When I broke the news to my hunter-gatherer, he was more than accommodating. After all, he had signed up to spend the weekend hunting with people who had it in their blood. He was pretty excited.
I rushed home from work on Thursday evening, anxious to arrive home before my guests landed after their 12-hour journey. I finished up making beds and waited. And waited. Finally, by 8 pm, the extended Salt family had successfully GPS-ed their way to the Fisher farm. And they were hungry. After introductions were made I dished out some of the Farmer’s homemade mac-and-cheese and settled down to get acquainted.
Within minutes our guests were conversing enthusiastically in Cree, interspersed with the occasional English word and peals of giggles.
At 3:30 the next morning, the Farmer and I rose to prepare breakfast for the hunters. We went through 5 dozen eggs, 5 pounds of bacon, four loaves of bread and a kilo of coffee this weekend. The bannock that I made myself remained uneaten. I believe the dog is sniffing at it now, and wondering what sin he committed to receive that surprise in his bowl.
The men, including 70-something-year-old Johnny Weistche and 12-year-old Riley Salt, headed out to the St. Lawrence at 5 am. There they met up with my hunter-gatherer’s party, who were very excited to learn goose hunting from the pros.
Unfortunately, with our unseasonably warm fall thus far, the geese were not exactly abundant. The men followed tradition and allowed young Riley to take the first goose, which he did with ease. He performed a perfect goose call with his mouth that was so realistic the local men thought he was using a calling device. The elder Johnny took the second goose, and that was it for the day. The second day was even worse. As the temperature rose to a nice Cree summer day, the geese went elsewhere. But despite driving 12 hours to hunt and then coming up empty handed, we didn’t hear one word of complaint or discouragement from this group. Always positive, often giggling, they just took the day as it came. The men swapped hunting stories and compared notes. They bonded over a shore lunch cooked on an open fire.
On Saturday evening, we stood outside the barn watching the horses as a flock of geese began to approach. Riley did his call a few times, and I watched amazed as the geese made a slight change in direction to fly right over our heads. Again Sunday morning he called geese in from all directions. He is the Vienna Choir boy of goose callers; hopefully he will be able to keep that high pitch when his voice changes.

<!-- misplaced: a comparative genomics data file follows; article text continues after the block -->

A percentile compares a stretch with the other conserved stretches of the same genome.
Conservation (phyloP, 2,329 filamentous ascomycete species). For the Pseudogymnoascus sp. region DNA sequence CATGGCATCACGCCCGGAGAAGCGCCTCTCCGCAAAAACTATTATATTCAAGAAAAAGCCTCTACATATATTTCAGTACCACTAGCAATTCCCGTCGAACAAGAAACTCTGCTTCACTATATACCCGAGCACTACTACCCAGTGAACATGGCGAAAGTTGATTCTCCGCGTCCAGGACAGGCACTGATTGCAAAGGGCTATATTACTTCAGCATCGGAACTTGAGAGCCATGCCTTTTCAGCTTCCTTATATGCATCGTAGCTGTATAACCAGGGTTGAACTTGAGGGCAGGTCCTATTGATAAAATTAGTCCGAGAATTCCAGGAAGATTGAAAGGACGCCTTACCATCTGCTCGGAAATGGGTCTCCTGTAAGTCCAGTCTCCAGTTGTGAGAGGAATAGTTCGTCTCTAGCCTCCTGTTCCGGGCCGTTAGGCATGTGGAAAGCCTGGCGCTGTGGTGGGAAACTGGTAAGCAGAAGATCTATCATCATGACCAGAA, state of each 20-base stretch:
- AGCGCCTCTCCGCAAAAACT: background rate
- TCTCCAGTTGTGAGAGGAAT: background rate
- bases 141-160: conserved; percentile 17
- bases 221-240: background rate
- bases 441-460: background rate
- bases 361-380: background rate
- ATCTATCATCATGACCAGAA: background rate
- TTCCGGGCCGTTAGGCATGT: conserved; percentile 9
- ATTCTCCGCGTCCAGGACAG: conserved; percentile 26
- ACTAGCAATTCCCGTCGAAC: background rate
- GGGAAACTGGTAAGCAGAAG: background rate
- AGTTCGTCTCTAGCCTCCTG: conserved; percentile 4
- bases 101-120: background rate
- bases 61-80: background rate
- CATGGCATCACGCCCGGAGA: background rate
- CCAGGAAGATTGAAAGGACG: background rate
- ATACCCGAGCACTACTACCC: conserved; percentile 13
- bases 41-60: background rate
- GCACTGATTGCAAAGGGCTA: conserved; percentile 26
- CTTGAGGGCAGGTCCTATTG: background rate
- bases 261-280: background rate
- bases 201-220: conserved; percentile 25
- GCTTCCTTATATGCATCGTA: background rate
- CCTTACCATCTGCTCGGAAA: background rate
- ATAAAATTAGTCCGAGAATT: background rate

By the end of the weekend, I got over my insecurity about being a non-conventional wife who rarely cooks, doesn’t know how pluck her own goose and didn’t personally create the wood carvings that decorate my home. I got to know the Cree women fairly well during our short time together, and I admire so many things about their culture. They were very good at taking care of their elders. The families are all very close, and the men take their women, children and parents along with them to hunt camp. Everyone plays a role in the smooth operations of the hunt.
Back in April, I met the grandmother Clymie while she was stitching together a pair of moosehide and beaver fur slippers. This weekend I was presented with my own pair. They are so beautiful I almost don’t want to wear them.
I am looking forward to the spring, when the Salt family promises to return, and the Fisher farm turns into a hunt camp again. The introduction to this fascinating Canadian culture is worth every bit of effort.

Friday, November 6, 2009

and then there were 12...

“Thirteen isn’t so lucky after all, it turns out,” the Farmer said on his way through the house to get his gun.
“Coyotes got one of your lambs.”
I moved toward the door then stopped in my tracks, and sat down on the couch. I didn’t want to go out and see which lamb it was, or whether it was dead yet, or what was going on.
My husband and defender of fat fluffy lambs stopped beside me on his way out to hunt the coyotes. He put his hand on my shoulder.